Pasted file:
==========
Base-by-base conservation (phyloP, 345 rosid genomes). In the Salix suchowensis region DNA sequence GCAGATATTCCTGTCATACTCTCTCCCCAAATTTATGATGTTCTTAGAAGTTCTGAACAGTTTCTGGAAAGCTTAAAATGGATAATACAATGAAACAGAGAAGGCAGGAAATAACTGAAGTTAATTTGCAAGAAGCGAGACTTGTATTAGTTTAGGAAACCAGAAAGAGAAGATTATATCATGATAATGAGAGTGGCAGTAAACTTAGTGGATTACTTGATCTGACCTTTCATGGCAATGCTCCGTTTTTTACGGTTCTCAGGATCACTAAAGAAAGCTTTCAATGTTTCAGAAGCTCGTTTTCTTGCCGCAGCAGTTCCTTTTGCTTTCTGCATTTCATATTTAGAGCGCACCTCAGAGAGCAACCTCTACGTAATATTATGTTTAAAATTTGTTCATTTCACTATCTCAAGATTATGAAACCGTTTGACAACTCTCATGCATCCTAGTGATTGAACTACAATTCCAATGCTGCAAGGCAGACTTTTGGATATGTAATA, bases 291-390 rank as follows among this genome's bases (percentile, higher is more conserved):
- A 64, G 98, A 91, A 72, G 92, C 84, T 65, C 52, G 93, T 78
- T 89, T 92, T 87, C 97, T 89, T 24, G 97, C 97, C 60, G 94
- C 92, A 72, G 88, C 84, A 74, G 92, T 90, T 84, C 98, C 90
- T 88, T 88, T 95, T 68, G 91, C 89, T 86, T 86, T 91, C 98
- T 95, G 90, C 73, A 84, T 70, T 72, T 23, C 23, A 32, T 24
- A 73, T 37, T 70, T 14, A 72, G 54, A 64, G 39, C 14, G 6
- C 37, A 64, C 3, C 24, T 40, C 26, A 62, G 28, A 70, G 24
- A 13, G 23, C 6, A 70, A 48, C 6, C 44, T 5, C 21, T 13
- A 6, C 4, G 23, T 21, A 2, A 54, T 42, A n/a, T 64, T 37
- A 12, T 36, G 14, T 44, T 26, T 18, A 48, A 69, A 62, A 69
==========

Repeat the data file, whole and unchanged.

Base-by-base conservation (phyloP, 345 rosid genomes). In the Salix suchowensis region DNA sequence GCAGATATTCCTGTCATACTCTCTCCCCAAATTTATGATGTTCTTAGAAGTTCTGAACAGTTTCTGGAAAGCTTAAAATGGATAATACAATGAAACAGAGAAGGCAGGAAATAACTGAAGTTAATTTGCAAGAAGCGAGACTTGTATTAGTTTAGGAAACCAGAAAGAGAAGATTATATCATGATAATGAGAGTGGCAGTAAACTTAGTGGATTACTTGATCTGACCTTTCATGGCAATGCTCCGTTTTTTACGGTTCTCAGGATCACTAAAGAAAGCTTTCAATGTTTCAGAAGCTCGTTTTCTTGCCGCAGCAGTTCCTTTTGCTTTCTGCATTTCATATTTAGAGCGCACCTCAGAGAGCAACCTCTACGTAATATTATGTTTAAAATTTGTTCATTTCACTATCTCAAGATTATGAAACCGTTTGACAACTCTCATGCATCCTAGTGATTGAACTACAATTCCAATGCTGCAAGGCAGACTTTTGGATATGTAATA, bases 291-390 rank as follows among this genome's bases (percentile, higher is more conserved):
- A 64, G 98, A 91, A 72, G 92, C 84, T 65, C 52, G 93, T 78
- T 89, T 92, T 87, C 97, T 89, T 24, G 97, C 97, C 60, G 94
- C 92, A 72, G 88, C 84, A 74, G 92, T 90, T 84, C 98, C 90
- T 88, T 88, T 95, T 68, G 91, C 89, T 86, T 86, T 91, C 98
- T 95, G 90, C 73, A 84, T 70, T 72, T 23, C 23, A 32, T 24
- A 73, T 37, T 70, T 14, A 72, G 54, A 64, G 39, C 14, G 6
- C 37, A 64, C 3, C 24, T 40, C 26, A 62, G 28, A 70, G 24
- A 13, G 23, C 6, A 70, A 48, C 6, C 44, T 5, C 21, T 13
- A 6, C 4, G 23, T 21, A 2, A 54, T 42, A n/a, T 64, T 37
- A 12, T 36, G 14, T 44, T 26, T 18, A 48, A 69, A 62, A 69